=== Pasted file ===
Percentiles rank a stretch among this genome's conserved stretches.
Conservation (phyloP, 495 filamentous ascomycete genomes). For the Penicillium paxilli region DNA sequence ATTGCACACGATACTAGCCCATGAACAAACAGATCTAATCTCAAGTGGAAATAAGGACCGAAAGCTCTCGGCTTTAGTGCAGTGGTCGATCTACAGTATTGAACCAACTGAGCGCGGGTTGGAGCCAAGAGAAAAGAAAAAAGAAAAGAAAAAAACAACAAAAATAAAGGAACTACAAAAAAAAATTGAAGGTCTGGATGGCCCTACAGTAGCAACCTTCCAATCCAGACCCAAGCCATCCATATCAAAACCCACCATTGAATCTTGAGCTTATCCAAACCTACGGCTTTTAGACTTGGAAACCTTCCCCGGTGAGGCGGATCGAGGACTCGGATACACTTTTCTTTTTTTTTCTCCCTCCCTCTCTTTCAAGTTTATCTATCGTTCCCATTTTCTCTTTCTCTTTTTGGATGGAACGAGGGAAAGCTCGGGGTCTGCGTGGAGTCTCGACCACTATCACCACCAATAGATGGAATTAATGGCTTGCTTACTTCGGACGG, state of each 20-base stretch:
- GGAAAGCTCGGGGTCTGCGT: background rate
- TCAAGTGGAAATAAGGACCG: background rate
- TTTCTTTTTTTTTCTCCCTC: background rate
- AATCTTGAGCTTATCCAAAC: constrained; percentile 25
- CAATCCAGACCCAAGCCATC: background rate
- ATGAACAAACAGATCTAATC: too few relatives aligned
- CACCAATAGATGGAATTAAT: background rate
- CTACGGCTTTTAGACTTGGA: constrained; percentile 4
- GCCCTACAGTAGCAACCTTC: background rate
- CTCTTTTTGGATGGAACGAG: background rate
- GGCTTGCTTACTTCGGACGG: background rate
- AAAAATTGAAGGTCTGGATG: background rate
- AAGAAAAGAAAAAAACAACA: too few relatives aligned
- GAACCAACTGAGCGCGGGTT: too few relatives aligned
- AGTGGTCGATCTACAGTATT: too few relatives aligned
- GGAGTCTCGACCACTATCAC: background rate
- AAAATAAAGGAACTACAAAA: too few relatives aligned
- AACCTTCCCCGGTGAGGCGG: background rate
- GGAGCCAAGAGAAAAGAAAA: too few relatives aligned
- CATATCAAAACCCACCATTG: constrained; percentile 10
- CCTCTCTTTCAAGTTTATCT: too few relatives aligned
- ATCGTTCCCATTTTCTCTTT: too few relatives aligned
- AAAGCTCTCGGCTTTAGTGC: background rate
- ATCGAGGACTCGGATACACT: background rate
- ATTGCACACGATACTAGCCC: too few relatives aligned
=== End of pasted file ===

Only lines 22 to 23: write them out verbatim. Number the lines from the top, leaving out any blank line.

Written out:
- CATATCAAAACCCACCATTG: constrained; percentile 10
- CCTCTCTTTCAAGTTTATCT: too few relatives aligned